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With tilapia, the use of mono-sex populations is essential for the profitability of the industry, in the light of the reproductive characteristics of the species which, in ponds, leads to overpopulation and dwarfism among the individuals. These mono-sex populations encourage the best growth of the males at the end of the production period, a male being 1.6 times larger than a female on average. Considering the size of the industry (2.8 million tons, over 100 producer countries, the world's second largest piscicultural), any improvement in controlling sex leads to important economic benefits.
These mono-sex populations are generally produced by hormonal inversion. In a context of ecological intensification, research in alternative hormone-free processes which are acceptable both for the consumer and the environment, is a challenge for aquaculture. In the short and medium term, the alternatives rely on genetic or environmental (thermal) approaches.
Without early sexing, the fish farmer rears all product batches without knowing their initial sex -ratio and therefore their growth potential. Whichever sex control method is used on tilapia, early sexing will very greatly improve efficiency and profitability. The 'UR Aquaculture du Cirad' has acquired an international reputation in the field of tilapia sex determination/differentiation, as well as in alternative research approaches. The group recently cloned the Male gene which allows any individual of the male phenotype to be identified as early as 14 days old. The SEXTIL project (Sexing of Tilapia) proposes to:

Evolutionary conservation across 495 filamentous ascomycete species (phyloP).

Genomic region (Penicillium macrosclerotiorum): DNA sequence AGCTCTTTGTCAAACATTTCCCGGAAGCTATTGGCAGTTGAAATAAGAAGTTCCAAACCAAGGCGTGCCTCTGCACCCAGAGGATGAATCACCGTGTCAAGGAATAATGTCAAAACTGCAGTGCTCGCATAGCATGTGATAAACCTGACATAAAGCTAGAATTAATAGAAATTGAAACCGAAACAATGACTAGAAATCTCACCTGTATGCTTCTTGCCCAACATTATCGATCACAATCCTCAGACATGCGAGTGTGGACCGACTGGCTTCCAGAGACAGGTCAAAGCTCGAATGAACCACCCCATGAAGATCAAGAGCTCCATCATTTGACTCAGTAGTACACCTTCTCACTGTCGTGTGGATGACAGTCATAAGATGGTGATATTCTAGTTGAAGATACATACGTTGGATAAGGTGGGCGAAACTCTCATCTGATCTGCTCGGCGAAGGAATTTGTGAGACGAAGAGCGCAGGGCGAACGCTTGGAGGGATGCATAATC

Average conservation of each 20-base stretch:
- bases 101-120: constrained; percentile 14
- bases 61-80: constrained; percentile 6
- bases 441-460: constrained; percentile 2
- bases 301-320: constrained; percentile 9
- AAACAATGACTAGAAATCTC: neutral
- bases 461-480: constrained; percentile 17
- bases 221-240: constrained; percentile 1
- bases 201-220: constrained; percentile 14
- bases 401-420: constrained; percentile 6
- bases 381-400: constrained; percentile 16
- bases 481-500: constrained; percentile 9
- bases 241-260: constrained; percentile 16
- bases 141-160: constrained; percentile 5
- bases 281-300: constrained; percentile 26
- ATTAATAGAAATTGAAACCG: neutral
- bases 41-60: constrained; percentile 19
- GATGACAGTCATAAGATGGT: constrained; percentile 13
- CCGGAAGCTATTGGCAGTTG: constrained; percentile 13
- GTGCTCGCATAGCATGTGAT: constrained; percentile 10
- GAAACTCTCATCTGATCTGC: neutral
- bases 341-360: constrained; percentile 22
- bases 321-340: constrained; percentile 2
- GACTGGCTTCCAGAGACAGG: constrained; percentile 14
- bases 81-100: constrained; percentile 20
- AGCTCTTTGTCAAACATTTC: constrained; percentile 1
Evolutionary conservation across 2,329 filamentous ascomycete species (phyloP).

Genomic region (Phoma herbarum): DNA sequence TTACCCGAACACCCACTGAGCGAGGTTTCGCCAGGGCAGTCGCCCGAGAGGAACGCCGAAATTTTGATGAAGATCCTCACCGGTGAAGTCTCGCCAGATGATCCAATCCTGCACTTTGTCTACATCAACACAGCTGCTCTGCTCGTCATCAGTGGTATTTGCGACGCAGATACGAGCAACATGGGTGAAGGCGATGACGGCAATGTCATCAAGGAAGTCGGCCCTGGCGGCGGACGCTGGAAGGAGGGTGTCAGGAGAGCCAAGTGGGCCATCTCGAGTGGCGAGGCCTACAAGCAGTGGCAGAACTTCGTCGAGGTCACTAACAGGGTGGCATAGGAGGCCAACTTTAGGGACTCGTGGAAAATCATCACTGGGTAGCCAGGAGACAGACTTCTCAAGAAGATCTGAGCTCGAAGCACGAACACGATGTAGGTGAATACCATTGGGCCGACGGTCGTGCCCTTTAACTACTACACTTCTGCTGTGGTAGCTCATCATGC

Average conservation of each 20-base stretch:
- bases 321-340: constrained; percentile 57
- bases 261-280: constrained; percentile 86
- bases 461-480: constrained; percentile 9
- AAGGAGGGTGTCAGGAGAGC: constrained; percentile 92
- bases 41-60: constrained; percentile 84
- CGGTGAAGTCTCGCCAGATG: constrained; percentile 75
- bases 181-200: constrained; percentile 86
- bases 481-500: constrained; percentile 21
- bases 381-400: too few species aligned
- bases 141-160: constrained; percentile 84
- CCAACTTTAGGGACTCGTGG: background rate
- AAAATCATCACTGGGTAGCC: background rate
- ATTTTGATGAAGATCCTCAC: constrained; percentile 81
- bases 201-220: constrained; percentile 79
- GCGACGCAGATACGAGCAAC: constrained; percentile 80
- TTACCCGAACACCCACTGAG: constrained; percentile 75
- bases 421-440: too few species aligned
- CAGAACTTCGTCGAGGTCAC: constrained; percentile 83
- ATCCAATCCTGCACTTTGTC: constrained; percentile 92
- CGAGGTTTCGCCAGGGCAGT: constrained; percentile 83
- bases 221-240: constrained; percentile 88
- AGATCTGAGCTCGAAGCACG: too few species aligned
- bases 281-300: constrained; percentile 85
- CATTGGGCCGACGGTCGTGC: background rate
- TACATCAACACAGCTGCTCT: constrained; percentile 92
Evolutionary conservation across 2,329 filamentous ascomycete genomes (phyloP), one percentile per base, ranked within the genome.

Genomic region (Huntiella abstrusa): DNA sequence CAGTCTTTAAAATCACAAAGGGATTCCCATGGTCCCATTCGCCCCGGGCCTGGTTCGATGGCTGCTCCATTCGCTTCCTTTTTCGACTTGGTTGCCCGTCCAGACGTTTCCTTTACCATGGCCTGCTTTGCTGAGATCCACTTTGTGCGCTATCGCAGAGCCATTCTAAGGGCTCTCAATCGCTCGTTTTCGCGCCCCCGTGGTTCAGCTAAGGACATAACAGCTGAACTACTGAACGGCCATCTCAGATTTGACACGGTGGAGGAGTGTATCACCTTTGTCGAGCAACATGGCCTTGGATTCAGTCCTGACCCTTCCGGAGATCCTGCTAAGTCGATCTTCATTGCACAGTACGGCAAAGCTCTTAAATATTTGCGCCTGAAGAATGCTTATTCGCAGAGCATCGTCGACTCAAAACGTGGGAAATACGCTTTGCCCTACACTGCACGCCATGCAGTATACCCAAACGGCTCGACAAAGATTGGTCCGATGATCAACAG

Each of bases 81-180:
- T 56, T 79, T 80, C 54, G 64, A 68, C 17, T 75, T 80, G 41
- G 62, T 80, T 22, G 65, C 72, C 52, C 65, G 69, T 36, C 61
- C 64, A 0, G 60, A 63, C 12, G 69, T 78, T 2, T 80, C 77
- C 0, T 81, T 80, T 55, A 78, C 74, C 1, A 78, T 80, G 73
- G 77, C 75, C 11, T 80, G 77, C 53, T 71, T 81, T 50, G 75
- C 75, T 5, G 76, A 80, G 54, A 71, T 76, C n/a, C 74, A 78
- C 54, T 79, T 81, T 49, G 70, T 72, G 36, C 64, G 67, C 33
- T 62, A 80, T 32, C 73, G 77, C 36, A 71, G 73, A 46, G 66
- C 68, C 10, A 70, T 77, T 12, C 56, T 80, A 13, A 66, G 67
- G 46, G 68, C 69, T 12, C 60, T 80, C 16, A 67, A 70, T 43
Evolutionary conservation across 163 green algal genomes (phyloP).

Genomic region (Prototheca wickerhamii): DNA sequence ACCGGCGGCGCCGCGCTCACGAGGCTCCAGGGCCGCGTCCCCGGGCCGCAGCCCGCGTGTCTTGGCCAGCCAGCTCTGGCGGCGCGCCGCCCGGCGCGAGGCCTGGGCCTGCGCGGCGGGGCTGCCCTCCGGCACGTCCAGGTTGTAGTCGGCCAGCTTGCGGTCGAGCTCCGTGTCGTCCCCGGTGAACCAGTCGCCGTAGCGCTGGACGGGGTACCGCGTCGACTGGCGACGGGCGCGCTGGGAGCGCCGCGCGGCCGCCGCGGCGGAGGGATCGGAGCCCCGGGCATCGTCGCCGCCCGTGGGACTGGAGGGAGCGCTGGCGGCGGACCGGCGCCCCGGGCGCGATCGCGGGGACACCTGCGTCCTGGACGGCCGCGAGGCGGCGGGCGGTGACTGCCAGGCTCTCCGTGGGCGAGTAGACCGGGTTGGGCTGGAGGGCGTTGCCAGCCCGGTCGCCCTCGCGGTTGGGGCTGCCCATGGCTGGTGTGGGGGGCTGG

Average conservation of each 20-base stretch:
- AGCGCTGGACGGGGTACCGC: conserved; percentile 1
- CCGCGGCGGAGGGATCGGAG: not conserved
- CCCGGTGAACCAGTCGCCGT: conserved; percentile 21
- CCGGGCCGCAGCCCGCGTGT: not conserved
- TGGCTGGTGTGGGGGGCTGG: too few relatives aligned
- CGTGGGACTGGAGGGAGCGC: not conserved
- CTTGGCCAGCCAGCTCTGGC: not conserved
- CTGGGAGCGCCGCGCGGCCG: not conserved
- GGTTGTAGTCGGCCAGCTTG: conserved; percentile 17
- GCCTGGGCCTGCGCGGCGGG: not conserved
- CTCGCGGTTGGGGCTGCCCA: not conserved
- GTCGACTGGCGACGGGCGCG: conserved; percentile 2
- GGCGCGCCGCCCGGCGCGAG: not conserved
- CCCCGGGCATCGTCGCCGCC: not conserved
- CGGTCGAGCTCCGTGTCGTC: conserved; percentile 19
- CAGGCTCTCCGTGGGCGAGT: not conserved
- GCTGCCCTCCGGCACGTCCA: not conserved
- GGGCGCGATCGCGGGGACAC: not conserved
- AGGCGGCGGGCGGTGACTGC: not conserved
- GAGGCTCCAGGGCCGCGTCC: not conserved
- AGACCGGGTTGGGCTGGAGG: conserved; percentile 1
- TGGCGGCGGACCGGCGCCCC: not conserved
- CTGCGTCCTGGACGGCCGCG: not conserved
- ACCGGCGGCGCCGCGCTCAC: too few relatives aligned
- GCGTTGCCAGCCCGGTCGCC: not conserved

1) put together a diagnostic kit based on the expression of the Male gene, for tilapia early sexing laboratories,
2) develop a sexing kit which is easier to use and which relies on the protein coded by the Male gene for medium-sized and large production companies,
3) validate these 2 types of kit on most domestic strains of Nile tilapia (Bouaké, Manzala, GIFT ..), and on other species of farmed tilapia (blue tilapia, Mozambique tilapia, strains of red tilapia),
4) carry out a market study to analyse the potential of these sexing kits on the three main continents (Africa, Asia, Latin America) for the production of tilapia, and allow a French company (start-up) to market these kits on a global scale.

These kits will allow producers to improve the profitability of their farming through the early elimination of batches containing low proportions of males and the quality and durability of their production and companies by facilitating the selection of genotypes of interest.
These kits will also facilitate research, in laboratories/stations, on sex determination and differentiation, and the development of genetic and/or thermal approaches for a sex control that respects both the consumer and the environment.

This project was labelised by the AQUIMER Pole of Competitiveness on the 13th July, 2010.


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